THE COURT: 5 year minimum if convicted of the gun charge. MR. RODRIGUEZ: That's correct.
(Detention Hearing Transcript at 36, 38-39).*fn1
During the period leading up to the trial in this case, the prosecution and defense had some plea negotiations, and Petitioner was aware of them.*fn2 The only plea offer conveyed to defense counsel was an offer to allow Petitioner to plead guilty to the drug counts in exchange for the government dropping the gun count, with no mention of a possible sentence. Regarding such offer, Defense counsel, in an affidavit dated August 5, 2008, states:
This case was tried in the fall of 2001. I have a distinct recollection of the morning of September 11, 2001, when the trial was interrupted by the terrorist attack on the World Trade Center, and the Pentagon. However, although I have a distinct memory of certain of the events that happened during the trial, I have a much vaguer recollection of many of the pretrial events.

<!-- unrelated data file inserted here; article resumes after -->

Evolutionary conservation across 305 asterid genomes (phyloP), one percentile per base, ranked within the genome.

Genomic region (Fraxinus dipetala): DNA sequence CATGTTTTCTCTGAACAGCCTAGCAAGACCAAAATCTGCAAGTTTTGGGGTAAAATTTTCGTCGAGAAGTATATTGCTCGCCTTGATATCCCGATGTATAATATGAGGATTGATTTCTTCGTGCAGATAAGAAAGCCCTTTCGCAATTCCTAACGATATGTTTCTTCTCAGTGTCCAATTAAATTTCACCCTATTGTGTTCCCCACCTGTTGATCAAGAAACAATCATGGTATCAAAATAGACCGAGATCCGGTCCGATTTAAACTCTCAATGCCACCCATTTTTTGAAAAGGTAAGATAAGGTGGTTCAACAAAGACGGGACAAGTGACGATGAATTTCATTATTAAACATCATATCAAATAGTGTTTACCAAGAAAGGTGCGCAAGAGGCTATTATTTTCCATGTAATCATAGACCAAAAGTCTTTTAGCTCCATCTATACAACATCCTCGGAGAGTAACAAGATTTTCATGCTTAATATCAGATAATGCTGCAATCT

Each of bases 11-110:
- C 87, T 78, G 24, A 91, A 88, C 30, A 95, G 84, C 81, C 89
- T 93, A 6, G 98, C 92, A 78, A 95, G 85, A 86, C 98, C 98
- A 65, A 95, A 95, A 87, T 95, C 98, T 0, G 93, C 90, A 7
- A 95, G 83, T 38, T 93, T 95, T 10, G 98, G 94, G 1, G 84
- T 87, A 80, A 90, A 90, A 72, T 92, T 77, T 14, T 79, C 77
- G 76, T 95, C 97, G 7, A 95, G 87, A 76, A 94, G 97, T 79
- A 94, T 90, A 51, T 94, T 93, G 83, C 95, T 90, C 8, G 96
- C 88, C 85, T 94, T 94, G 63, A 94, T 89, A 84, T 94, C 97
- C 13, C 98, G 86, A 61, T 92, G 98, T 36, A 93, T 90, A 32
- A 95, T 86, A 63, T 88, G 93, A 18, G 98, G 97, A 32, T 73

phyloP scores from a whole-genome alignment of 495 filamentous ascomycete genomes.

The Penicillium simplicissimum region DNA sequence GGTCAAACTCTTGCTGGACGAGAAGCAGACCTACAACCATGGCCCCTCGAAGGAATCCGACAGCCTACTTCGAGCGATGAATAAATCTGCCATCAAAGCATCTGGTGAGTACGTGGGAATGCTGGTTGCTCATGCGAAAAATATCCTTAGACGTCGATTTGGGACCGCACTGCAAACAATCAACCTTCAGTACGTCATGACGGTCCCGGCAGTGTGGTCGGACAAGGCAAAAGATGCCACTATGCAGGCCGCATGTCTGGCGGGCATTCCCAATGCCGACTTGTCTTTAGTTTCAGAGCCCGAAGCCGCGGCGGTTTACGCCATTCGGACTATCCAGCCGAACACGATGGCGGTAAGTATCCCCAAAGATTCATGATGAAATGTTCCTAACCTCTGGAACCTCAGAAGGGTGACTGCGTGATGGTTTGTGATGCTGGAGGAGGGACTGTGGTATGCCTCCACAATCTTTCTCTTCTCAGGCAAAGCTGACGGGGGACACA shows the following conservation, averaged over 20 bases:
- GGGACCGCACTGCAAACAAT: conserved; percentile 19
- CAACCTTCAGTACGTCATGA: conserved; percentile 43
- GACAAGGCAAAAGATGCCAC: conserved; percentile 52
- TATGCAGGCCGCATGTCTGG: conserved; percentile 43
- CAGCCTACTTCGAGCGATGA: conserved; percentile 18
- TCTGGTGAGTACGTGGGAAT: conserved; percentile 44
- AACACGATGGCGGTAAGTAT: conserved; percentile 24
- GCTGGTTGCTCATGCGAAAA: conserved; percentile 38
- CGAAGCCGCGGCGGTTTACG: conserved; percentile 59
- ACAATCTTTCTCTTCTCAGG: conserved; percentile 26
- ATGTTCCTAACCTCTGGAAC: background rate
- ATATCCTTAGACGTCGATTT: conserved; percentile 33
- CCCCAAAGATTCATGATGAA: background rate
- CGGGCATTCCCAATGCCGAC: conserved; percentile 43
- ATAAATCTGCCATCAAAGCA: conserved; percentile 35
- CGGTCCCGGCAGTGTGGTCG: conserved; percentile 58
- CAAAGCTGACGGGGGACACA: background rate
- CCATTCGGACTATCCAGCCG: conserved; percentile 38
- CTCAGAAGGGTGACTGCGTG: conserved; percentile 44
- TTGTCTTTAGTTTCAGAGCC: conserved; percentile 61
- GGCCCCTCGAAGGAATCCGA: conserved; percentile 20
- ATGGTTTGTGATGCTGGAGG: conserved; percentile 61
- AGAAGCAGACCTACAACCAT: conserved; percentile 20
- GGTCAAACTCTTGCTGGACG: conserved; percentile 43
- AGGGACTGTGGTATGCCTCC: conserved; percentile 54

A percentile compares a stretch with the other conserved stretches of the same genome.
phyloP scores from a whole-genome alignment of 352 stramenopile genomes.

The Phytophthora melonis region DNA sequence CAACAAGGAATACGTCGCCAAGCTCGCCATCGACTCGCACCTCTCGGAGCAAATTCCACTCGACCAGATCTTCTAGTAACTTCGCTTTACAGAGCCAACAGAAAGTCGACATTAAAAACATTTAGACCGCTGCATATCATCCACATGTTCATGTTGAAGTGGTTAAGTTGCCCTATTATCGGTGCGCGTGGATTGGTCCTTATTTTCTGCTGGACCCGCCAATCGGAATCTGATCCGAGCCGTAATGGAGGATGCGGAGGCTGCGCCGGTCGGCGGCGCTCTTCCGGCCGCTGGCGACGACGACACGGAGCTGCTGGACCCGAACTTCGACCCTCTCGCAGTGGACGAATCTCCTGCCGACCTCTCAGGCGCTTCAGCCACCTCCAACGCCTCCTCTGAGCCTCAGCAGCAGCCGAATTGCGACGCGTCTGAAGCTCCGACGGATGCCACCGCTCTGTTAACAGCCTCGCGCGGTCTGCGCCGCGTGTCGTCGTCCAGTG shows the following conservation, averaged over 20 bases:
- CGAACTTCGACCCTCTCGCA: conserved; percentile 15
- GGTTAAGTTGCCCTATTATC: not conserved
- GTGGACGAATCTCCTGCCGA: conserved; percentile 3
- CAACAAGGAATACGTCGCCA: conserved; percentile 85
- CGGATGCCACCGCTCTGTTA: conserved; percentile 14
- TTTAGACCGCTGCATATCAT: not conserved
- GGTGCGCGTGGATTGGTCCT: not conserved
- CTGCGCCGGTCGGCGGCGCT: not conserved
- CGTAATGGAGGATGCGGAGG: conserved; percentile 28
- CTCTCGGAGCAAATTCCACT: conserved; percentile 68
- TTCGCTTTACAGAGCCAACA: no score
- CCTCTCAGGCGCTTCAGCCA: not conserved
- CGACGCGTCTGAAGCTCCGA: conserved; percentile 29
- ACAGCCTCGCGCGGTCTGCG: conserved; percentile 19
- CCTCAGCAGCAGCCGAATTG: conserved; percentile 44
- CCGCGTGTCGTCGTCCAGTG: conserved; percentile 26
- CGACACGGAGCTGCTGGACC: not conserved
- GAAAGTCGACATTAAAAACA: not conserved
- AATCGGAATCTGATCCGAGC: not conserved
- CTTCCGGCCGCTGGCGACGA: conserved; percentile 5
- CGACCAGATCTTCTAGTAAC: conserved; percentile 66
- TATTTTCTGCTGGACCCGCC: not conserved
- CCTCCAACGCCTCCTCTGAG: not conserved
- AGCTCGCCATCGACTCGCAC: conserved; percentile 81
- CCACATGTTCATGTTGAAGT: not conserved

It is my general recollection that the government's standing plea offer in Mr. Gaskin's case was to drop the gun count if Mr. Gaskin would plead to the drug charges. I have notes of a telephone conversation with AUSA Rodriguez on April 2 (presumably 2001), during which this plea proposal was conveyed to me.
I also have notes of various guideline calculations taking into account the gun count, excluding the gun count, and varying the quantity of marijuana.
I have no specific recollection of discussing this plea proposal with Mr. Gaskin.
However, I have notes dated April 3 (again, presumably 2001), which reflect a conference with Mr. Gaskin, and some general considerations with respect to sentencing.
I no longer have my time sheets from 2001. I have reviewed my hardcopy calendars from the years 2000 and 2001, and cannot determine where or when I met with Mr. Gaskin on April 3.
I do not specifically recall the conversation that is reflected in my notes. I can state that it would have been my usual practice to discuss a plea offer with my client in any matter of the [sic] seriousness.
I have further notes from a conference with Mr. Gaskin on June 29 (again, presumably 2001). According to my notes, I once again discussed [a] possible plea proposal with Mr. Gaskin on that date.
However, I have no specific recollection of the conference or conversation on June 29, 2001.
(Rothenberg Affidavit). The government also has only a vague recollection of plea discussions in this case, but agrees with defense counsel. As to that the government states: